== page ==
No one plans on ruining their online reputation.
However, in this case, Holly Jones of Indianapolis didn’t think before she posted her New Year’s Eve restaurant complaint on the establishment’s Facebook page.
This is a prime example of how quickly one’s reputation can be severely damaged (almost to the point of zero chance of recovery) and how a business’ posse quickly came to the rescue and defended its actions.
In a blink of an eye, the story when viral.
In a nutshell, here’s what happened:
Jones and her party were enjoying their New Year’s Eve dinner at Kilroy’s Bar and Grill in downtown Indianapolis. During the evening, a 70-year-old woman suffered a heart attack. Paramedics arrived; took the patient to the hospital, where she is recovering.
Rather than showing a little civility, mercy and care, Jones felt the need to post a message on Kilroy’s Facebook Page and blasted the restaurant; management; the suffering woman (who Jones said suffered from an overdose) and complained about her $700 bill.
Now, since the post was published on Kilroy’s Facebook page, the restaurant could have simply deleted her post. However, Kilroy’s Managing Partner Chris Burton blasted back….big time:
“This poor lady, who was celebrating New Year’s Eve with her husband and son, had to be placed on the floor of a completely packed bar and have her shirt removed in front of everyone so the paramedics could work on her. But I can completely understand why you think being intoxicated a******s that didn’t understand your bill should take priority over human life. I especially appreciate you making your server (who doesn’t curse) cry as well. I’m sure she really enjoyed working on New Year’s Eve just to deal with people such as yourself.”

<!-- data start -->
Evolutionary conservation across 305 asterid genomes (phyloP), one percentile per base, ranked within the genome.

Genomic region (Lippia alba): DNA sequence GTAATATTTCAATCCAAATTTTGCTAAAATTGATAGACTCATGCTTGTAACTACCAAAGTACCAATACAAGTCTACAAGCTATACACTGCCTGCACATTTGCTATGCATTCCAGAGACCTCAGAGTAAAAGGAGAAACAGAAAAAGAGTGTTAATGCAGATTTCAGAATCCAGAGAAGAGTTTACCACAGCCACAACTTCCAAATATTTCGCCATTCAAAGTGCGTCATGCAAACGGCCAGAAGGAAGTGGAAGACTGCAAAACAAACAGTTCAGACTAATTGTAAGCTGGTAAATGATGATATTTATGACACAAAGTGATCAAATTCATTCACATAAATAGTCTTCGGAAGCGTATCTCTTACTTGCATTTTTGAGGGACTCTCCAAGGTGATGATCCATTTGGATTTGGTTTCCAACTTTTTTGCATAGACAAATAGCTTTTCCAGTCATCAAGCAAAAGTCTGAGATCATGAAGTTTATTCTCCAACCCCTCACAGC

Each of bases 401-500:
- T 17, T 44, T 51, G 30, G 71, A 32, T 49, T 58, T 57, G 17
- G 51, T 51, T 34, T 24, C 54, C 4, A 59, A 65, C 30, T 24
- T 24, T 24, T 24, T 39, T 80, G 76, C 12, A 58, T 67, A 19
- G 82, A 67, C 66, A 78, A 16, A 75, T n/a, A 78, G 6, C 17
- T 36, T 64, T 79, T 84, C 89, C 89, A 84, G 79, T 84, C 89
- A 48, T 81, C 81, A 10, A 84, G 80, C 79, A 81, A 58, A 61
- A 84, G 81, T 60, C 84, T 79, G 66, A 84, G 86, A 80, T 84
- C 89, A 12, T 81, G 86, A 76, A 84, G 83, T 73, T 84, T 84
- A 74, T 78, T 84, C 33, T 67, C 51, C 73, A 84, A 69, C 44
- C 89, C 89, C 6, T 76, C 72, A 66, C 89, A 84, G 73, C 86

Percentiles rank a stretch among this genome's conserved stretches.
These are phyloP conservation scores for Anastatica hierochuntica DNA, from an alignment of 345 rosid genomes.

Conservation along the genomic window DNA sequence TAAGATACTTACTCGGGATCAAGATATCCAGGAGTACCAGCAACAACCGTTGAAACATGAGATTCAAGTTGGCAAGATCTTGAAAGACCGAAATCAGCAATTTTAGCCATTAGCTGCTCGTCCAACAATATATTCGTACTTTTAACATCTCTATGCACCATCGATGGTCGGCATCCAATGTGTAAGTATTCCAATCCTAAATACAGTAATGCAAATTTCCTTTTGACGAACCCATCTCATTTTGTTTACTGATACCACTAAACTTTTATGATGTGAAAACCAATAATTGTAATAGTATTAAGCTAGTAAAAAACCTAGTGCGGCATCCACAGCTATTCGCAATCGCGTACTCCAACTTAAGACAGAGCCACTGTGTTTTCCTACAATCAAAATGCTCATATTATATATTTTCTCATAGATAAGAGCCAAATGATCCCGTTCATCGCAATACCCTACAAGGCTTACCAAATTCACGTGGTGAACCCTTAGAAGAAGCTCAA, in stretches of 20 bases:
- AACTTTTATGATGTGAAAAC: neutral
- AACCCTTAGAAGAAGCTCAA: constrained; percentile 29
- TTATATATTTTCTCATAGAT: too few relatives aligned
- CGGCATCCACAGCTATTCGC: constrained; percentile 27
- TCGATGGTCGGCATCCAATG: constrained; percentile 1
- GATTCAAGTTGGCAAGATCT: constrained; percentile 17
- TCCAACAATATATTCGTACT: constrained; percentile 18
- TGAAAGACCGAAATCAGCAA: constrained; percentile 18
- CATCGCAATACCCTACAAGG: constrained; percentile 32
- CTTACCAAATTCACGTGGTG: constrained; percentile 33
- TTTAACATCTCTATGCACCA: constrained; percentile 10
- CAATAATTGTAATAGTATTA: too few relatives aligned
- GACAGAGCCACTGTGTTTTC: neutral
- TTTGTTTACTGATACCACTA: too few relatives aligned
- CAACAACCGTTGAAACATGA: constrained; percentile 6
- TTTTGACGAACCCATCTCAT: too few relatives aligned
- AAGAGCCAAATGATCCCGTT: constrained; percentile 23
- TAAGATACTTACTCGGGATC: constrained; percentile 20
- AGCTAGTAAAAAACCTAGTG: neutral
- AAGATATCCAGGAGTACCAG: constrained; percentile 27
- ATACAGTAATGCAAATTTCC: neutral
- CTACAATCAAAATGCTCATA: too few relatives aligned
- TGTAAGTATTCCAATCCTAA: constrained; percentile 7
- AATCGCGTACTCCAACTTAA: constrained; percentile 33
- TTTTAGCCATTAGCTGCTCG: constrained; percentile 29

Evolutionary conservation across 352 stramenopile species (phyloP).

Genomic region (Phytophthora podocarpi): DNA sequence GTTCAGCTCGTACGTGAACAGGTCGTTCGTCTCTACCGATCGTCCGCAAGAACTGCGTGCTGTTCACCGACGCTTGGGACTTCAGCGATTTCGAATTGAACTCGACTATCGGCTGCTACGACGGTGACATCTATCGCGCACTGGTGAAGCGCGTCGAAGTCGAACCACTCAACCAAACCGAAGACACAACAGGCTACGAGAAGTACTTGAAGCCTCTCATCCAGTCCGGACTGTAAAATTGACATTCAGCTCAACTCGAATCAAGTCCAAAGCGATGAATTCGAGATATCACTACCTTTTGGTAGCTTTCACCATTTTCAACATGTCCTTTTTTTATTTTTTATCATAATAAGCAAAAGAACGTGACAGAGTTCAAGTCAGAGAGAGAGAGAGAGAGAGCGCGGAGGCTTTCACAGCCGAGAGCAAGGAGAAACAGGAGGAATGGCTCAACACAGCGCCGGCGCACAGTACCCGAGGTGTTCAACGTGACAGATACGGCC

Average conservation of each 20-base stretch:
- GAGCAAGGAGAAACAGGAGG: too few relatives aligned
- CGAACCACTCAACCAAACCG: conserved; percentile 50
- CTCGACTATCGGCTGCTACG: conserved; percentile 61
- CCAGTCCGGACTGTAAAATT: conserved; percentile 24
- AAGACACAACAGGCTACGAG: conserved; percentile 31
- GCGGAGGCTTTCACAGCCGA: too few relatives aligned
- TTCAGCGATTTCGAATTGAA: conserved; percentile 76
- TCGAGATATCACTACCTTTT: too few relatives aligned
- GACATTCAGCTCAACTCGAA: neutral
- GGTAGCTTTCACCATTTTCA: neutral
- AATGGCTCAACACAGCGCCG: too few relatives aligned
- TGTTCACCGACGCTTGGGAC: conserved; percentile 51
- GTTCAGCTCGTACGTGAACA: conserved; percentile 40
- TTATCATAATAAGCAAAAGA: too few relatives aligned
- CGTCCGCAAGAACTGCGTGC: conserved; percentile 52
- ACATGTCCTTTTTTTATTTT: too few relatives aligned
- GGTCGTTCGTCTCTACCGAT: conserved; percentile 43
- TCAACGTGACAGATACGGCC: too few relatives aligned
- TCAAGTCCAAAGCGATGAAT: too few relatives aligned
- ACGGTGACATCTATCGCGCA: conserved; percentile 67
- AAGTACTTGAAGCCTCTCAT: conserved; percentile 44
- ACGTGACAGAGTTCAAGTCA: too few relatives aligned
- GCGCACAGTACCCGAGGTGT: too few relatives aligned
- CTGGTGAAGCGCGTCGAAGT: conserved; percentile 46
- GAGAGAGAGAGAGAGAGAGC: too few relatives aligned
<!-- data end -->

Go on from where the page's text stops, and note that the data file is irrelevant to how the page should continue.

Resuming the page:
Burton went on and told Jones that she was “cold hearted and nasty” and that he wouldn’t lose a second of sleep over her pledge never to return to Kilroy’s.
However, the fire storm was just getting started.
Enter local media, Twitter and here you go. Even at 2 a.m., the story was trending (#HollyJones). Holly Jones was getting blasted by those who never knew her; never met her; never had been to Kilroy’s; never had been to Indianapolis or, even been to the United States for that matter. Other Facebook users with the name “Holly Jones” were getting hate mail and anonymous threatening phone calls.
Jones took down her Facebook Page (claiming it had been hacked) and it appears she also lost her job as a hair stylist. Burton and his fans donated $14,000 in funds for medical bills of the heart attack victim
Did Holly Jones deserve it? Did she pick a fight with Kilroy’s and is now paying a huge price for her public post? Did the restaurant manager go too far? Are the tables finally turning on restaurant review trolls?